This BBC story covered the October release of the IPCC’s “Global Warming of 1.5 °C” report. The report, which was requested by governments during the 2015 Paris Agreement negotiations, details the impacts of 1.5 °C compared to 2 °C and the emissions cuts required to limit warming to either of those levels.
Scientists who reviewed the story found that its summary of the report is generally accurate. However, some details could have been explained to give readers a clearer understanding.
This is part of a series of reviews of 2018’s most popular climate stories on social media.
Sally Brown, Senior Research Fellow, The University of Southampton:
Whilst not being able to check all facts in detail, this article provides a well-rounded view of the science using common questions and puts it in perspective, using graphics in an easy to understand way. Quotes are from a mix of scientists and NGOs, so provides a balanced perspective from those at the meeting. There is global representation but also a discussion of individual actions, so the article reaches to different audiences.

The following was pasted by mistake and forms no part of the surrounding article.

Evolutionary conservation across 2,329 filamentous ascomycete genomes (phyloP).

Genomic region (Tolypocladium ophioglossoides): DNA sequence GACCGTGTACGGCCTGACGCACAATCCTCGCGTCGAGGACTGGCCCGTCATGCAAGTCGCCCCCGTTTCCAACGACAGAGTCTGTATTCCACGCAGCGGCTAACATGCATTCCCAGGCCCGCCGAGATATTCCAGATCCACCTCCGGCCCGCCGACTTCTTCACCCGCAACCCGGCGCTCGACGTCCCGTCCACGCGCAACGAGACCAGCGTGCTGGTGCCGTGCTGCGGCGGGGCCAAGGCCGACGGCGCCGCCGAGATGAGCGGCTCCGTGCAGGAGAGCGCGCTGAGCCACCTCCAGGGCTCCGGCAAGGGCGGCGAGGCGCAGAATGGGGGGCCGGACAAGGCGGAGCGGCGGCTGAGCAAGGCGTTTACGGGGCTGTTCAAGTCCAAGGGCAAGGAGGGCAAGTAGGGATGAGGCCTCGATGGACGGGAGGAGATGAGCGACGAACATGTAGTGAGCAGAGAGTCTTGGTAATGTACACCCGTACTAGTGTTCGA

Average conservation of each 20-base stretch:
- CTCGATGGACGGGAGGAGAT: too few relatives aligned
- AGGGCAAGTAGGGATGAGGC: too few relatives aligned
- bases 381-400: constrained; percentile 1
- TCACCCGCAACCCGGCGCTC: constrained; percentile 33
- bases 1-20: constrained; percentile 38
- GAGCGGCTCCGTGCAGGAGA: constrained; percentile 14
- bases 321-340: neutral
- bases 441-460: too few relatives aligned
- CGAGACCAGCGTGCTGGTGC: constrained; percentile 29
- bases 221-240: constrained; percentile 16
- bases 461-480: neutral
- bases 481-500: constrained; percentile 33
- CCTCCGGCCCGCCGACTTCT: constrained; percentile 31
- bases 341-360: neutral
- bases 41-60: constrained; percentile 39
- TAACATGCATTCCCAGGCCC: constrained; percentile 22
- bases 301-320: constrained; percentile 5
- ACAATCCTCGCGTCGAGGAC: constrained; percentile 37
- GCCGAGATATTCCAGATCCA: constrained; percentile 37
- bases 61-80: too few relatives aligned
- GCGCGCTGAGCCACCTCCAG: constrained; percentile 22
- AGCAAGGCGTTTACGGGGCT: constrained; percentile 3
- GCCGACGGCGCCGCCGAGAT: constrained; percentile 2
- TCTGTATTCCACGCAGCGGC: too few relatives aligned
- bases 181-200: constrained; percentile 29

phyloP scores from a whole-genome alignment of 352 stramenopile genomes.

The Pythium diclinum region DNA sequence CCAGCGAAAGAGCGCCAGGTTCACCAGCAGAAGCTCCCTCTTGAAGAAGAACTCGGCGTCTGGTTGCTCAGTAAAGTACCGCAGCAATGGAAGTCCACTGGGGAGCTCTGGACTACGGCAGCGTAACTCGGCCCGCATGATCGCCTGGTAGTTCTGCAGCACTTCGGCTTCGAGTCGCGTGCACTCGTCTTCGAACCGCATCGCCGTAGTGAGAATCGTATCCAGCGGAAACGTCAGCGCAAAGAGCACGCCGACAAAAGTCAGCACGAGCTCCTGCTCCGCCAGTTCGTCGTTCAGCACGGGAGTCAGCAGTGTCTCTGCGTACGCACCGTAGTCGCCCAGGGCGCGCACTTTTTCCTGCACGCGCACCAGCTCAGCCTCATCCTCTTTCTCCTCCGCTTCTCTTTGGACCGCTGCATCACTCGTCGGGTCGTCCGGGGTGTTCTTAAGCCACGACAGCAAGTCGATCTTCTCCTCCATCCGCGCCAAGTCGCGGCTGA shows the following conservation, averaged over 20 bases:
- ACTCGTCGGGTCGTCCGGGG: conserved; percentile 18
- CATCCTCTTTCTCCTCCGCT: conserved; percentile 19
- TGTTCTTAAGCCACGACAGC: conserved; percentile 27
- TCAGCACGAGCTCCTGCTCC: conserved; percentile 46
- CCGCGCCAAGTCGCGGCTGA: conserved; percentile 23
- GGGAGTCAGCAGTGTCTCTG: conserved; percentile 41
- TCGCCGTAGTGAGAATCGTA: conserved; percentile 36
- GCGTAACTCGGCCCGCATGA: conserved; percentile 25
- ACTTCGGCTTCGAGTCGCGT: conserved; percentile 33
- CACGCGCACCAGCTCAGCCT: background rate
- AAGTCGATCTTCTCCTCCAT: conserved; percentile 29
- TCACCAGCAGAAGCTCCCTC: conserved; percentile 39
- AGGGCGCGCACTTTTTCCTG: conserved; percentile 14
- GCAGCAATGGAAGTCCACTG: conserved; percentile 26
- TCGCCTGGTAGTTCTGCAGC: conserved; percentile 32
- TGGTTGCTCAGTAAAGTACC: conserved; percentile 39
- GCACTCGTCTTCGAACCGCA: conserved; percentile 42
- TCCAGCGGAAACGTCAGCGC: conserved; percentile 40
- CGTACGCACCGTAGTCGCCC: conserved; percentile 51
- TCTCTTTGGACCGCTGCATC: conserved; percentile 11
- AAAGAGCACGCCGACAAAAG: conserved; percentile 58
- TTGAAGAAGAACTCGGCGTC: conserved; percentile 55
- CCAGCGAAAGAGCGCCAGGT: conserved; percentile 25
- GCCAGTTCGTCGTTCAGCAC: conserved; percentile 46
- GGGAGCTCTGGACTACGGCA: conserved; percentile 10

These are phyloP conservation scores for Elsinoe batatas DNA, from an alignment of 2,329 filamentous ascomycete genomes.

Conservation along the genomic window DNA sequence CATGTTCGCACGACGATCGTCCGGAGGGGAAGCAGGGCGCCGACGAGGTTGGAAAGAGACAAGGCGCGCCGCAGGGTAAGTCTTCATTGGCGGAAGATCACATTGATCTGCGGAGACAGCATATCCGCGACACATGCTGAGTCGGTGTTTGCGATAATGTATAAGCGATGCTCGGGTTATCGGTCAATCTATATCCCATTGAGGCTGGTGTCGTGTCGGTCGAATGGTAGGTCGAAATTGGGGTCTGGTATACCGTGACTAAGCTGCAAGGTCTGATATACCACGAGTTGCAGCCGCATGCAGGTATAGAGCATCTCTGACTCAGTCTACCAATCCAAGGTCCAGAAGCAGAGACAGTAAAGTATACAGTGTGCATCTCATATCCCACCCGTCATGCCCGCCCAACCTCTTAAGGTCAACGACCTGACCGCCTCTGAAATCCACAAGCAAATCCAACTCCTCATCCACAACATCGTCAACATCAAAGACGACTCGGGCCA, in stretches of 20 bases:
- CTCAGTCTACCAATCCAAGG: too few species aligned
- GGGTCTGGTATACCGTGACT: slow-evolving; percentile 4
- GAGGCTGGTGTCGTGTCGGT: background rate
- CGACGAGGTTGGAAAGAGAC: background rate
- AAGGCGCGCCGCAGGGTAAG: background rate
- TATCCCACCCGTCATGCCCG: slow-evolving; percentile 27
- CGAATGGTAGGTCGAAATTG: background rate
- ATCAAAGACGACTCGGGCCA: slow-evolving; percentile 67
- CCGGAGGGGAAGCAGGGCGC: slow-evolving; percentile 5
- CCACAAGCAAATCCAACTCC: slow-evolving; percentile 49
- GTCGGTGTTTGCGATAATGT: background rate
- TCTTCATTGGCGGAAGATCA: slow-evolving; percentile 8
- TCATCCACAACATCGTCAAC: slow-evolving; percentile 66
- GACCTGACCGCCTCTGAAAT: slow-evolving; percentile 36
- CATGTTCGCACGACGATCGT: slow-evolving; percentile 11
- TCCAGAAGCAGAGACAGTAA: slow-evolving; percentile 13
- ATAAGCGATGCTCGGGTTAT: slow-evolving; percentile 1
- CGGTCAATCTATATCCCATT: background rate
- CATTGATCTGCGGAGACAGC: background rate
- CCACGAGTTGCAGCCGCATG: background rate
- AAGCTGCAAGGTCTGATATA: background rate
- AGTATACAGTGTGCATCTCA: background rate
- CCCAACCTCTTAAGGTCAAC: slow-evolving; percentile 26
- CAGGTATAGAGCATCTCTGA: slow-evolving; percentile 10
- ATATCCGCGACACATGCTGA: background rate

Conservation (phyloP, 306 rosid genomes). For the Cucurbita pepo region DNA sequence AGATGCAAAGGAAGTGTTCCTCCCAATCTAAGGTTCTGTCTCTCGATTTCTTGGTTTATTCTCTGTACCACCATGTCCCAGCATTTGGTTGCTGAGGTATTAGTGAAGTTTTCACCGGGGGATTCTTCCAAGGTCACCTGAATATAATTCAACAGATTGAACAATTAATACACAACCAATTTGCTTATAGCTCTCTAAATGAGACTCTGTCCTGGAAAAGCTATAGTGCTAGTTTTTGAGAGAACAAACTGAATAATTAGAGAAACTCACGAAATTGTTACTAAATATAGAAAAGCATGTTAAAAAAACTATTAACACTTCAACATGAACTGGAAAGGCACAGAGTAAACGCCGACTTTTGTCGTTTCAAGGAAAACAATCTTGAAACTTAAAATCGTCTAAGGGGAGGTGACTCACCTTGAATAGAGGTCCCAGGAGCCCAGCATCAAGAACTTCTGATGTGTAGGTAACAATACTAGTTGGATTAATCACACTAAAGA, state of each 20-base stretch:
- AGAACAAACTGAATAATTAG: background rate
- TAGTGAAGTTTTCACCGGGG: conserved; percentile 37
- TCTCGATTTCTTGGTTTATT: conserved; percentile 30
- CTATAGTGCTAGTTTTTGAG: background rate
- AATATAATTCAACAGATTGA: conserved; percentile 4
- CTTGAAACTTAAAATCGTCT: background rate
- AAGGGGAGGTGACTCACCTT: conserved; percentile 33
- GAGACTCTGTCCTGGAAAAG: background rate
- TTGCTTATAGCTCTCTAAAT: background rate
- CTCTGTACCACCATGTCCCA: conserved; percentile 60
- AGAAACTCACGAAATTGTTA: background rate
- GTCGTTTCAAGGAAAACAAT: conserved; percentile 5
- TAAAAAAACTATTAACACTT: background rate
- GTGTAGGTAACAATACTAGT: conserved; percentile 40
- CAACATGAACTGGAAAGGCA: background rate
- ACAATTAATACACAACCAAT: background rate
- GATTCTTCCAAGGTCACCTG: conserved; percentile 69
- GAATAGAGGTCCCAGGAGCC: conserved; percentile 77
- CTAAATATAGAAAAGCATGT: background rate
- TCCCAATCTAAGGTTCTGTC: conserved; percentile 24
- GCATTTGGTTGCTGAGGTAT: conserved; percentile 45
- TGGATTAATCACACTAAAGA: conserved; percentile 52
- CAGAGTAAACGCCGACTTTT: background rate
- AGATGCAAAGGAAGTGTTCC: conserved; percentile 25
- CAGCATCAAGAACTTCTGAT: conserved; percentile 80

REVIEWERS’ OVERALL FEEDBACK
Joeri Rogelj, Research Scholar, International Institute for Applied Systems Analysis (IIASA):
Scientifically, the article is overall correct, but it is in cases inaccurate in its description of certain aspects of the IPCC. For example, the IPCC does not conduct research, but assesses the available scientific evidence. Neither Dr. Debrah Roberts nor Prof. Jim Skea are a co-chair of the IPCC (no such role exists)—they are co-chairs of two of the three Working Groups of the IPCC. (In this case, Working Group 2 on impacts and Working Group 3 on mitigation and solutions, respectively.)
The article also provides statements without context, despite this being essential for their interpretation. For example, the annual investment needs in the energy sector for achieving a 1.5°C compatible pathway are indeed roughly 2.5% of global GDP, but this compares to about 1.8% of global GDP in a world in which we put the world on track for 4°C by the end of the century. The difference in investments is also roughly an order of magnitude smaller than the annual percentage of GDP we spend on energy. The absence of this context makes it impossible to judge whether the editor’s value judgment that limiting warming to 1.5°C would be “hugely expensive”.
 See the rating guidelines used for article evaluations.
 Each evaluation is independent. Scientists’ comments are all published at the same time.